“This means that African countries depend on countries outside the continent for over 85 percent of her total trade.
“In comparison, intra-EU trade during same period was 69.8 percent, intra- American trade was 46% and intra-Asian trade was 59.6 percent,” he said.
The committee noted that the low level of intra-African trade pointed to low production capacity of African countries, high tariff and non-tariff barriers to trade. In order words, African countries are still far from achieving self-sufficiency across all sectors.
“Another factor is the preference of African countries to trade with countries outside of Africa due to colonial ties and other economic and political considerations,” he said.
The chairman said their study showed that the AfCFTA was not without major risks and undesirable impacts, adding that their report recognized that there will be significant adjustment costs to manage the negative impacts and to take advantage of the opportunities.
The committee proposed policies, programmes, projects and interventions which may position Nigeria adequately for the AfCFTA.
The panel recommended the extension of the timelines to achieve trade liberalization and integration ambitions and possibly replacing them with a readiness criteria.
He also said the panel recommended for the introduction of explicit rules on import quota restrictions and adoption of a common Market Access Offer for Trade in Goods and Trade in Services for ECOWAS, including synchronized Sensitive and Exclusive Lists;
The panel further recommended the adoption of the common Market Access Offer for Trade in Goods to replace and supersede the 2013 ECOWAS Common External Tariff (CET), which created vulnerabilities for Nigerian industry and manufacturing.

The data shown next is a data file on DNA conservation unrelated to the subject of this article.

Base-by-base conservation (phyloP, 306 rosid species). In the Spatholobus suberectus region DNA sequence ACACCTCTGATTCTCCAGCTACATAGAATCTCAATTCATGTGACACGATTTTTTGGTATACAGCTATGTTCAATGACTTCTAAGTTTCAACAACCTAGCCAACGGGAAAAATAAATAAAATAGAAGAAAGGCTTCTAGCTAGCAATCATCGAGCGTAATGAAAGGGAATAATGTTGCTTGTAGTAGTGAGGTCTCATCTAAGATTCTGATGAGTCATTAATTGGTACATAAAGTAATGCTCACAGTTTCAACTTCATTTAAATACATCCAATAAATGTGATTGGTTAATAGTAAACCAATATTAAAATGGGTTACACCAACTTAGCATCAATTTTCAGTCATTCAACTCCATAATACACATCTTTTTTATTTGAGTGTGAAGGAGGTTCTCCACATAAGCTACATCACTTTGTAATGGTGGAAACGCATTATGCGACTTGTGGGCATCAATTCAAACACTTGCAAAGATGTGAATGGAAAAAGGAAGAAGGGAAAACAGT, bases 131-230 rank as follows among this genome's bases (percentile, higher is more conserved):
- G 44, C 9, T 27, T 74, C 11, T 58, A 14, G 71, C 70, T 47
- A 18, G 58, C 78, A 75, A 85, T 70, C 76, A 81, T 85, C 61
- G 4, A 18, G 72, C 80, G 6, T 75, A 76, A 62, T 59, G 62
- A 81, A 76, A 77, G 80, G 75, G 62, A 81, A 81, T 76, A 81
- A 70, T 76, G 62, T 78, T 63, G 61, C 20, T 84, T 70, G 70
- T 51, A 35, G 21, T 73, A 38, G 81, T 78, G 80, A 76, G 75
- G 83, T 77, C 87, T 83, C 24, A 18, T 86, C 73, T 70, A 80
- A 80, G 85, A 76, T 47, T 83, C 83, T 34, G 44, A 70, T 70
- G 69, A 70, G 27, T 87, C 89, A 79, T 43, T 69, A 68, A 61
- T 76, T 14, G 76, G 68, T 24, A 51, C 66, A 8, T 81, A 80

We can’t afford to rush – Buhari
Responding, Buhari said Nigeria, as Africa’s largest economy and most populous country, cannot afford to rush into such agreements without full and proper consultation with all stakeholders.
“Our position is very simple, we support free trade as long as it is fair and conducted on an equitable basis,” he said.
He said the AfCFTA will have both positive and negative effects on the country as a nation and on the region.
Buhari said for AfCFTA to succeed, policies that promote African production, among other benefits, must be developed.
“Africa, therefore, needs not only a trade policy but also a continental manufacturing agenda. Our vision for intra-African trade is for the free movement of “made in Africa goods”. That is, goods and services made locally with dominant African content in terms of raw materials and value addition.
“If we allow unbridled imports to continue, it will dominate our trade. The implication of this is that coastal importing nations will prosper while landlocked nations will continue to suffer and depend on aid,” he said.
On the report, the president said, “Let me assure you that your report will form part of the consideration in our decision on the next steps on the AfCFTA in particular and on broader trade integration subjects.”
AfDB: Why Nigeria should sign AfCFTA